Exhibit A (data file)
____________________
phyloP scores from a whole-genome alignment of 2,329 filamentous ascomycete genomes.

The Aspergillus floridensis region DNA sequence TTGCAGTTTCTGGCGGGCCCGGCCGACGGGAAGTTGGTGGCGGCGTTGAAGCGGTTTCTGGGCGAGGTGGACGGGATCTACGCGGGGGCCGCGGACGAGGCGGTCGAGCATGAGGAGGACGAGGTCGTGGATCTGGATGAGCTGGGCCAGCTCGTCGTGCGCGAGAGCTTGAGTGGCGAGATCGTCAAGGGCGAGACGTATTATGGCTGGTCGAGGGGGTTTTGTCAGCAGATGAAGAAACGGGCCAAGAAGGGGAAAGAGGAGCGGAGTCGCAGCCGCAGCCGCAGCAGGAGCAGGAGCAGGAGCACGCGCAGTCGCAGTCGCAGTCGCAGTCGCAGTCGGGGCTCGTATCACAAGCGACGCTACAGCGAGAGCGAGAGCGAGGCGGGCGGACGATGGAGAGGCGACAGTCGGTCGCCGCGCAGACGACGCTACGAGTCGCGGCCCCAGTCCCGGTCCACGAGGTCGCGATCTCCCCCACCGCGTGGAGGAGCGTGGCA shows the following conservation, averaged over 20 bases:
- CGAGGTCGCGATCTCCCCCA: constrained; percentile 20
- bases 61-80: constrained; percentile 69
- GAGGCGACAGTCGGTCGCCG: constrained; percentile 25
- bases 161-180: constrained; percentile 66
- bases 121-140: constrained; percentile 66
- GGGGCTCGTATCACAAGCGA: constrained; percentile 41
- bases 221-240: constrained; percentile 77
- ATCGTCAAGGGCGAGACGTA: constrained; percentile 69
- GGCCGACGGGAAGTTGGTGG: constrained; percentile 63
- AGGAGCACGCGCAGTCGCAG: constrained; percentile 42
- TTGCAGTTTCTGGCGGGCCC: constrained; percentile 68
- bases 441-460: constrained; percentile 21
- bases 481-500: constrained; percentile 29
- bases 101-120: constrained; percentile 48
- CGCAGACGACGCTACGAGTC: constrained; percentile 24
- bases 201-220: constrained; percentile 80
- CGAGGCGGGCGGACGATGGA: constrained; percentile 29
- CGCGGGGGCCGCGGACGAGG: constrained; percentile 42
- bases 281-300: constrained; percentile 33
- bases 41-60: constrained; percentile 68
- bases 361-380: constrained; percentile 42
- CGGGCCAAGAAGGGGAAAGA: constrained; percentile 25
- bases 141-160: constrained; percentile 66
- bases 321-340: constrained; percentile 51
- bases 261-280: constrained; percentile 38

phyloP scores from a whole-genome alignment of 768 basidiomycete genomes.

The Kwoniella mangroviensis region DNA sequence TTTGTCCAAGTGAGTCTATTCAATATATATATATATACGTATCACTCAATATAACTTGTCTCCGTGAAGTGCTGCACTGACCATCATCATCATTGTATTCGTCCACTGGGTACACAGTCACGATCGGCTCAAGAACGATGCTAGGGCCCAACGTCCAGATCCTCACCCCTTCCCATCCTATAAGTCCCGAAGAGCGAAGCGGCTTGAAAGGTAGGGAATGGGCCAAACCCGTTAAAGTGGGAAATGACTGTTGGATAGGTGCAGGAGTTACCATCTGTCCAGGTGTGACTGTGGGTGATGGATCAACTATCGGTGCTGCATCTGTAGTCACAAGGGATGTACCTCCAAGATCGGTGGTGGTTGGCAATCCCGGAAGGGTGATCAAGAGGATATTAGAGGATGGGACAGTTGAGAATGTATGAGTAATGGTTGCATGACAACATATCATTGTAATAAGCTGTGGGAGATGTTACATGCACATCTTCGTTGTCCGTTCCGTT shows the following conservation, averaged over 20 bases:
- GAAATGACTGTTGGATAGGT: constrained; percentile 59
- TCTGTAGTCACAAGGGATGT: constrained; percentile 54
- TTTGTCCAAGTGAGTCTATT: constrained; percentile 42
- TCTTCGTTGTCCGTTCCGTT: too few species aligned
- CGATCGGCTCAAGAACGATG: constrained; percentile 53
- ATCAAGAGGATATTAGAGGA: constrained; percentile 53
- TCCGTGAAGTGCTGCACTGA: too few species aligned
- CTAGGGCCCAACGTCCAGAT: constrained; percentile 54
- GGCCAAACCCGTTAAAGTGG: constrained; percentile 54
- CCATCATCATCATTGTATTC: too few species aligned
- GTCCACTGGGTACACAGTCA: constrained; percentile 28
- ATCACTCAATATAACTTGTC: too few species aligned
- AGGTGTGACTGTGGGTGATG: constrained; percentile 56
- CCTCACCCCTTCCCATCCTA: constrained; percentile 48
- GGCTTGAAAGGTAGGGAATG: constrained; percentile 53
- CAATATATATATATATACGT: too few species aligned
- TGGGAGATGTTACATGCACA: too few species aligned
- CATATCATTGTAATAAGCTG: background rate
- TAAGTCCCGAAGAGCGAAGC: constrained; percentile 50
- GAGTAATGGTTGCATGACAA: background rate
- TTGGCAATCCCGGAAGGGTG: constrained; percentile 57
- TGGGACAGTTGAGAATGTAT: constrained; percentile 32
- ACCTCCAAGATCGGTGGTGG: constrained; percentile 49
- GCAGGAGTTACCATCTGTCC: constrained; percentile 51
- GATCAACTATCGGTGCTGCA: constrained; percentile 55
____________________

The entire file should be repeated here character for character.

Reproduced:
phyloP scores from a whole-genome alignment of 2,329 filamentous ascomycete genomes.

The Aspergillus floridensis region DNA sequence TTGCAGTTTCTGGCGGGCCCGGCCGACGGGAAGTTGGTGGCGGCGTTGAAGCGGTTTCTGGGCGAGGTGGACGGGATCTACGCGGGGGCCGCGGACGAGGCGGTCGAGCATGAGGAGGACGAGGTCGTGGATCTGGATGAGCTGGGCCAGCTCGTCGTGCGCGAGAGCTTGAGTGGCGAGATCGTCAAGGGCGAGACGTATTATGGCTGGTCGAGGGGGTTTTGTCAGCAGATGAAGAAACGGGCCAAGAAGGGGAAAGAGGAGCGGAGTCGCAGCCGCAGCCGCAGCAGGAGCAGGAGCAGGAGCACGCGCAGTCGCAGTCGCAGTCGCAGTCGCAGTCGGGGCTCGTATCACAAGCGACGCTACAGCGAGAGCGAGAGCGAGGCGGGCGGACGATGGAGAGGCGACAGTCGGTCGCCGCGCAGACGACGCTACGAGTCGCGGCCCCAGTCCCGGTCCACGAGGTCGCGATCTCCCCCACCGCGTGGAGGAGCGTGGCA shows the following conservation, averaged over 20 bases:
- CGAGGTCGCGATCTCCCCCA: constrained; percentile 20
- bases 61-80: constrained; percentile 69
- GAGGCGACAGTCGGTCGCCG: constrained; percentile 25
- bases 161-180: constrained; percentile 66
- bases 121-140: constrained; percentile 66
- GGGGCTCGTATCACAAGCGA: constrained; percentile 41
- bases 221-240: constrained; percentile 77
- ATCGTCAAGGGCGAGACGTA: constrained; percentile 69
- GGCCGACGGGAAGTTGGTGG: constrained; percentile 63
- AGGAGCACGCGCAGTCGCAG: constrained; percentile 42
- TTGCAGTTTCTGGCGGGCCC: constrained; percentile 68
- bases 441-460: constrained; percentile 21
- bases 481-500: constrained; percentile 29
- bases 101-120: constrained; percentile 48
- CGCAGACGACGCTACGAGTC: constrained; percentile 24
- bases 201-220: constrained; percentile 80
- CGAGGCGGGCGGACGATGGA: constrained; percentile 29
- CGCGGGGGCCGCGGACGAGG: constrained; percentile 42
- bases 281-300: constrained; percentile 33
- bases 41-60: constrained; percentile 68
- bases 361-380: constrained; percentile 42
- CGGGCCAAGAAGGGGAAAGA: constrained; percentile 25
- bases 141-160: constrained; percentile 66
- bases 321-340: constrained; percentile 51
- bases 261-280: constrained; percentile 38

phyloP scores from a whole-genome alignment of 768 basidiomycete genomes.

The Kwoniella mangroviensis region DNA sequence TTTGTCCAAGTGAGTCTATTCAATATATATATATATACGTATCACTCAATATAACTTGTCTCCGTGAAGTGCTGCACTGACCATCATCATCATTGTATTCGTCCACTGGGTACACAGTCACGATCGGCTCAAGAACGATGCTAGGGCCCAACGTCCAGATCCTCACCCCTTCCCATCCTATAAGTCCCGAAGAGCGAAGCGGCTTGAAAGGTAGGGAATGGGCCAAACCCGTTAAAGTGGGAAATGACTGTTGGATAGGTGCAGGAGTTACCATCTGTCCAGGTGTGACTGTGGGTGATGGATCAACTATCGGTGCTGCATCTGTAGTCACAAGGGATGTACCTCCAAGATCGGTGGTGGTTGGCAATCCCGGAAGGGTGATCAAGAGGATATTAGAGGATGGGACAGTTGAGAATGTATGAGTAATGGTTGCATGACAACATATCATTGTAATAAGCTGTGGGAGATGTTACATGCACATCTTCGTTGTCCGTTCCGTT shows the following conservation, averaged over 20 bases:
- GAAATGACTGTTGGATAGGT: constrained; percentile 59
- TCTGTAGTCACAAGGGATGT: constrained; percentile 54
- TTTGTCCAAGTGAGTCTATT: constrained; percentile 42
- TCTTCGTTGTCCGTTCCGTT: too few species aligned
- CGATCGGCTCAAGAACGATG: constrained; percentile 53
- ATCAAGAGGATATTAGAGGA: constrained; percentile 53
- TCCGTGAAGTGCTGCACTGA: too few species aligned
- CTAGGGCCCAACGTCCAGAT: constrained; percentile 54
- GGCCAAACCCGTTAAAGTGG: constrained; percentile 54
- CCATCATCATCATTGTATTC: too few species aligned
- GTCCACTGGGTACACAGTCA: constrained; percentile 28
- ATCACTCAATATAACTTGTC: too few species aligned
- AGGTGTGACTGTGGGTGATG: constrained; percentile 56
- CCTCACCCCTTCCCATCCTA: constrained; percentile 48
- GGCTTGAAAGGTAGGGAATG: constrained; percentile 53
- CAATATATATATATATACGT: too few species aligned
- TGGGAGATGTTACATGCACA: too few species aligned
- CATATCATTGTAATAAGCTG: background rate
- TAAGTCCCGAAGAGCGAAGC: constrained; percentile 50
- GAGTAATGGTTGCATGACAA: background rate
- TTGGCAATCCCGGAAGGGTG: constrained; percentile 57
- TGGGACAGTTGAGAATGTAT: constrained; percentile 32
- ACCTCCAAGATCGGTGGTGG: constrained; percentile 49
- GCAGGAGTTACCATCTGTCC: constrained; percentile 51
- GATCAACTATCGGTGCTGCA: constrained; percentile 55